Thus far this year a total of 10 listings including three technical offerings- OGDC's secondary offering; JS Bank and Standard Chartered Bank which acquired the Union Bank that offered no initial public offerings. The remaining seven new listed companies- Allied Rental Modaraba, Hira Textile, Pace, Arif Habib Limited, JS Abamco, BMA Guarantee Fund and Flying Cement, an existing company, offered IPOs. The listed capital of these seven new listed companies totaled Rs 44.7 billion.

In its budget proposals for 2007-08 federal budget the KSE, among other things, has asked the government to maintain the differential between listed and non-listed companies. KSE has proposed to the government to reduce the tax rates for the public limited listed companies in the same ratio as that of private companies after June this year when corporate tax rates for non-listed companies would be brought at par with listed companies at 35 per cent. KSE said that the tax incentive would help attract companies to get listed at the premier bourse of the country by bringing down corporate tax rates for the listed companies to 25 per cent compared to 35 per cent for the non-listed private companies. The differential 10 per cent tax incentive would make all the difference to attract new listings, KSE feels.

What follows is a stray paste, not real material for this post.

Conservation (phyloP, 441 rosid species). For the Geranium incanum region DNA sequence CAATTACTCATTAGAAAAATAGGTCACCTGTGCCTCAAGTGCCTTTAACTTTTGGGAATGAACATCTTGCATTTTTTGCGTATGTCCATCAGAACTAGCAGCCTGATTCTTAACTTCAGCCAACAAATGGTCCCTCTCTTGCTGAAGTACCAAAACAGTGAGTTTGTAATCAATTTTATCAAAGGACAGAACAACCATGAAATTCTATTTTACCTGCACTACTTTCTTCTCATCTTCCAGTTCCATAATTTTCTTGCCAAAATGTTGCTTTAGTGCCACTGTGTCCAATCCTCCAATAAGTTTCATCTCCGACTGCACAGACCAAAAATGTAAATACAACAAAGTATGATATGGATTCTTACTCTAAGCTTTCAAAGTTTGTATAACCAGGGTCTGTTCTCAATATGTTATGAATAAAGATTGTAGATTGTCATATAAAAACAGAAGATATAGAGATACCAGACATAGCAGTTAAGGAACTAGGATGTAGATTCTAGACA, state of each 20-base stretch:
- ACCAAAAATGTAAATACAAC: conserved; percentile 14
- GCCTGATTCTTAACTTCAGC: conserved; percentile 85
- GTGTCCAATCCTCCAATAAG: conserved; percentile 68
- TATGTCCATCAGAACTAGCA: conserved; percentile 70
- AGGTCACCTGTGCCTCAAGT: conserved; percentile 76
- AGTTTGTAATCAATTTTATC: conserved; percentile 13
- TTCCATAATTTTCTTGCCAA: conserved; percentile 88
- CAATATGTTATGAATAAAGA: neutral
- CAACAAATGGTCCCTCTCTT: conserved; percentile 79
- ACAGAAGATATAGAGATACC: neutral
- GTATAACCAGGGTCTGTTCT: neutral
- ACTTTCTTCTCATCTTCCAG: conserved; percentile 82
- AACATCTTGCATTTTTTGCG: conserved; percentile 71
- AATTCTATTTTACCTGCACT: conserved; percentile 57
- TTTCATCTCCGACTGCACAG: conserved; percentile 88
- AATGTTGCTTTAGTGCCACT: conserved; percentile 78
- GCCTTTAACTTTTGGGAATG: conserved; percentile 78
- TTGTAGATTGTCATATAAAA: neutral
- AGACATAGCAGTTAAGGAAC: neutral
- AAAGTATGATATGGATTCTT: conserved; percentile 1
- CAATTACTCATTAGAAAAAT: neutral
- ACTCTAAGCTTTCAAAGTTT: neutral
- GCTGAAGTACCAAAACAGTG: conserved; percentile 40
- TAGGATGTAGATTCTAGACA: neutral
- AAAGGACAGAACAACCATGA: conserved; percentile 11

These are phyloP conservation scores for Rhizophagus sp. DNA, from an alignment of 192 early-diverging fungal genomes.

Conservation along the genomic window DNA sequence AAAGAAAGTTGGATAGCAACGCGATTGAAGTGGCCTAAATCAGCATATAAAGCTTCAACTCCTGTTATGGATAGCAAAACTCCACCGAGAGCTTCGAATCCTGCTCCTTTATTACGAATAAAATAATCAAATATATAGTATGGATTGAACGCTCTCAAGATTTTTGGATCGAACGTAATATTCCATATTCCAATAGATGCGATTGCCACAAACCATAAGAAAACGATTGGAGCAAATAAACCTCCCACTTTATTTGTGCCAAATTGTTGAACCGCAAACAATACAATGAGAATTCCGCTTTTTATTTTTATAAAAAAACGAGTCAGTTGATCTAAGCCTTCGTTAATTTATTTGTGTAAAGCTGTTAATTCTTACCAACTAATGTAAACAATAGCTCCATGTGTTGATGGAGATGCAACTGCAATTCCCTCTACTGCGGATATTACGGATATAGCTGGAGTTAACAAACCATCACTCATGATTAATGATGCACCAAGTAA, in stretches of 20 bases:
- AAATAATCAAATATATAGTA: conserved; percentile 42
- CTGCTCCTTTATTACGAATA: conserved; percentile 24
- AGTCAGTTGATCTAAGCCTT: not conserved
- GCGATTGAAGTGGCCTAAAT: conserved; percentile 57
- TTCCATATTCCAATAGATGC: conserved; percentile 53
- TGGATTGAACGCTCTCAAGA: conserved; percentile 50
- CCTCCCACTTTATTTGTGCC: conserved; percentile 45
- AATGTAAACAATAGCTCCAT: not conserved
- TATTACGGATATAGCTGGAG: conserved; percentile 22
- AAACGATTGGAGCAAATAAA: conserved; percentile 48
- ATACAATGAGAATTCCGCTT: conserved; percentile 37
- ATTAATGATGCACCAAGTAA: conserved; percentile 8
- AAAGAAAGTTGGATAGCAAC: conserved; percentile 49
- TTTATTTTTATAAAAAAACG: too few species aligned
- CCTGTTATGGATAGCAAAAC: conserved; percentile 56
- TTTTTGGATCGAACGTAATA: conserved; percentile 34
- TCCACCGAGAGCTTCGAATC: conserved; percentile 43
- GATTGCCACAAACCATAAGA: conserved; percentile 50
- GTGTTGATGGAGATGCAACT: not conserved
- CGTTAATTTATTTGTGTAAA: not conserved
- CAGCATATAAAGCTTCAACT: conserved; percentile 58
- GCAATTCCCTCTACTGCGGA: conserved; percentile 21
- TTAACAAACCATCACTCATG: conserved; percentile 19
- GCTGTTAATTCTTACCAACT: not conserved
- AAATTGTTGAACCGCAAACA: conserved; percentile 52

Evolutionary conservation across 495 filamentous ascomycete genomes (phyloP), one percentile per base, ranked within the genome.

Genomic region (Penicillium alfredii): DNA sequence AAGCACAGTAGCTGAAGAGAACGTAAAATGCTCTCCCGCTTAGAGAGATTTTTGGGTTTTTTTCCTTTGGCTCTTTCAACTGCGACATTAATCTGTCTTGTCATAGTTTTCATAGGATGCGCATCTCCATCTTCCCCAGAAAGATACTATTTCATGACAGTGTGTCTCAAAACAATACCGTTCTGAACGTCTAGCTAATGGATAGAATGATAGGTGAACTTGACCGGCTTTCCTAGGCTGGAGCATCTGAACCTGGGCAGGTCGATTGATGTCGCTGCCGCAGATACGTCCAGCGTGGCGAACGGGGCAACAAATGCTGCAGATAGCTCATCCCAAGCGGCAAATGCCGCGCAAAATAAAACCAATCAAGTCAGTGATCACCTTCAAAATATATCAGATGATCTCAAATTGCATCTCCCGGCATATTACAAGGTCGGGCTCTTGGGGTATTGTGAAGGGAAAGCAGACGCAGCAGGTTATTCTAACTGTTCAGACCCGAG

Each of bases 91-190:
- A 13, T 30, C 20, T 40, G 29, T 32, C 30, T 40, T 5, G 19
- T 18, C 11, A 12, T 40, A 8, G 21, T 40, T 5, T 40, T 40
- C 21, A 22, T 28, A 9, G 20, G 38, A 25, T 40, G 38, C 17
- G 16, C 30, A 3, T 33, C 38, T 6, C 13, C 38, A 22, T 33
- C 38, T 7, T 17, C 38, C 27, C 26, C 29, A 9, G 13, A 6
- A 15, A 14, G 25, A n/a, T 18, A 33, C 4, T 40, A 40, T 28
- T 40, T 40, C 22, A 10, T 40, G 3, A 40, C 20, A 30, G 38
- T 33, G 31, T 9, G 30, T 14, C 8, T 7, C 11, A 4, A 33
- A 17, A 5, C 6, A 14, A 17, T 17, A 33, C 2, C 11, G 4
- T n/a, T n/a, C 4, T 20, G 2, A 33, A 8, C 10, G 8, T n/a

Talking to PAGE Khawaja Asad Sami, an analyst at ZHV Securities, said that not only the number of new listings has constantly been declining since 2004 but many of the new listings are technical without IPOs. "What makes the situation even more alarming is that in many cases the technical listings of existing companies have substantially reduced the free float. For instance, the acquisition of majority shares of Lakson Tobacco by Philip Morris, acquisition of Union Bank by Standard Chartered Bank and Metropolitan Bank by Habib Bank AG Zurich resulted in reducing the existing float available. Philip Morris bought the shares from the investors. So far this year, of the 10 new listings at the KSE three were technical while in 2006 four out of nine new listings were technical with no initial public offerings."

Attributing the IPO boom of 2003 and 2004 to the 'privatization for people' policy of the government, Asad feels that the boom may have continued had the March 2005 stock market crisis not occurred, echoes of which still keep on making rounds. "The forensic investigation carried out by US company Diligence and the report that it issued in late November last year failed to exorcise the ghosts of that eventful month two years ago. And the June 2006 crisis made the situation even worse. It keeps on having a negative impact still on the workings of the capital markets- new listings included-particularly in a market where speculation reins supreme with no or little attention to market fundamentals."